Google buys up Israel-based Modu phone patents
The patents held by Israel-based modular phone maker Modu, which laid off most of its workforce in November, has now been purchased by Google. The software giant will pay $4.9 million, most of which will go to pay off Modu's creditors and former employees owed wages. While Google remains tight-lipped about its plans for its new purchase, it's likely support for modular Android phones could come in the future.
Company deep in debt with investors
Israeli cellphone maker Modu is reportedly set to close its doors early next month, after failing to establish an IPO late last year, according to a report in the local newspaper Ynet. Founder Dov Moran apparently failed to raise money from other sources of capital, leaving the company deep in debt to investors.
Most employees to be laid off
Israel-based cellphone developer Modu has announced that most of its employees will be laid off after the company failed to establish an IPO in Tel Aviv. Despite the bleak outlook, founder Dov Moran has expressed hope that the company will succeed in raising money from "other sources of capital." The executive did not provide further details, however.
There’s an accessory for that
Modu Mobile has unveiled its BREW-based handset, the Modu T. The officially certified Guiness World Record holder as the lightest touch phone in the world also offers an interesting and unique approach to mobile design. In its basic form, it measures a diminutive 1.8-inches by 2.9-inches and centers on a 2.2-inch resistive touchscreen. Where it stands apart from other smart phones is that it takes a modular approach to its varied functions. Rather than converging all of its functions into one form factor, it connects or attaches to a range of different “fy” accessories.
Modu to announce T Phone this Sunday
Israel-based Modu will soon officially unveil its first Android phone, the tiny T Phone, on October 10, Gadgety reported today. The device, spotted earlier this year, will be the smallest phone running on Android, and will ship unlocked for use on nearly any CDMA or GSM carrier. Modu is known to make modular devices, with skins that add functions and features.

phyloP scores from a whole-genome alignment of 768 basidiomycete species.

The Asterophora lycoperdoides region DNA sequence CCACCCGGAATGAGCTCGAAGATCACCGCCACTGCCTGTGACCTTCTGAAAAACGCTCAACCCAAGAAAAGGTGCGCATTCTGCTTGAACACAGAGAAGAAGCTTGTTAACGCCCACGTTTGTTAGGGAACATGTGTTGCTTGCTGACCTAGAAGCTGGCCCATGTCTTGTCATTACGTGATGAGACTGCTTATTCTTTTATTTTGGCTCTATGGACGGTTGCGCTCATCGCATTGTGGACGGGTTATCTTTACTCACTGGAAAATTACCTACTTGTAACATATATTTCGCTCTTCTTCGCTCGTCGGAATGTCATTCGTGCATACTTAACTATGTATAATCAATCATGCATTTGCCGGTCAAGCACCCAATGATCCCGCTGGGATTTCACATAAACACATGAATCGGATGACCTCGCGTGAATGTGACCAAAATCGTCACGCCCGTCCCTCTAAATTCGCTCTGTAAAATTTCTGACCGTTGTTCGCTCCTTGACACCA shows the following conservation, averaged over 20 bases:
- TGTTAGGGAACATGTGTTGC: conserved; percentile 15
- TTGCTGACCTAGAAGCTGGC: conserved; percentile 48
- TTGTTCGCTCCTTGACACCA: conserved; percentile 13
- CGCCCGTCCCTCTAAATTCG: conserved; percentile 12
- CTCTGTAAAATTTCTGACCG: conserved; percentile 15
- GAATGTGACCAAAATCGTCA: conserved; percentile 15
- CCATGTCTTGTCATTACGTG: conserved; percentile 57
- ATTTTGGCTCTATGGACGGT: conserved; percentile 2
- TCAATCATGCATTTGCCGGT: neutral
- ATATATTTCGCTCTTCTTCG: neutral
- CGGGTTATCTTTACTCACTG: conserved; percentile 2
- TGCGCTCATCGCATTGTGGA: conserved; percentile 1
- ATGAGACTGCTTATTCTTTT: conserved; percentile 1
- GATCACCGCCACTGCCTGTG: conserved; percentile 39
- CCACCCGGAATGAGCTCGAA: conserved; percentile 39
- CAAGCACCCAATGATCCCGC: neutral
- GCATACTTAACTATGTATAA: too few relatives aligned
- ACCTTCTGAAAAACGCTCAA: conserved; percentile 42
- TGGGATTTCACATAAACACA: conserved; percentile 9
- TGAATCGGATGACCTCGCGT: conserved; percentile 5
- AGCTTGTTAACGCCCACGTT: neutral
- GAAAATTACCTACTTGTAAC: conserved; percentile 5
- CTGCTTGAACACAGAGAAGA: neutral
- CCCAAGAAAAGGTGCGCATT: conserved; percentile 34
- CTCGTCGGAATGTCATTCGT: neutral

Palm-sized Modu phone with Android OS spotted
The long-rumored Android-powered phone from Modu may soon become reality, as a tiny version has been spotted in photos and a video. Known for its modular phones, with jackets that embed the core device with added functions, the company's first Android device has Wi-Fi but no 3G data network access. A stylus is included, suggesting the device sports a resistive touchscreen rather than a capacitive one.
Next-gen Modu to have Android jacket
Modular cellphone maker Modu is planning on releasing a shell, or what it calls a jacket, that contains the Android operating system. The shell will most likely work for the second basic handset, the Modu 2, which will allow users to add jackets to give it new functions, just as with the current, original Modu handset. According to Modu CEO Dov Moran, the second-gen device will have a touchscreen and be a 3.5G product.
JBL, modu music jacket
Manufacturer of the world's first modular cellphone, modu, and audio hardware maker JBL on Tuesday announced the release of the modu music jacket for the handset, giving it standalone capabilities as a music player. The phone enclosure contains two JBL Odyssey speakers, a 3.5mm headphone jack and USB connector, as well as a digital sound meter. It also brings with it a 2.2-inch display and a 3-megapixel camera with flash.
modu readies 1st products
modu, the Israel-based maker of the first modular cellphone, is getting ready to launch some of its first true products at next week's Mobile World Congress in Spain. On Wednesday, the company followed up last year's teaser with formal details of the core phone and the modular shells for it, called "jackets," that imbue the phone with different abilities. The phone by itself has a seven-button keypad allowing it to perform basic functions and is a standalone music player with 2GB of onboard memory.
Hoping to steal the thunder from larger firms, newcomer modu has announced what it says is the first genuinely modular cellphone. Although the core device itself can work as a handset, the device is designed to be extendable and integrate with other devices. External shells, dubbed modu jackets, can change the control layout and features on the fly; owners can easily add cameras, different control interfaces, and other components without having to replace the phone itself. The feature also allows music labels such as Universal to offer artist-specific jackets that change the entire control scheme as well as the looks.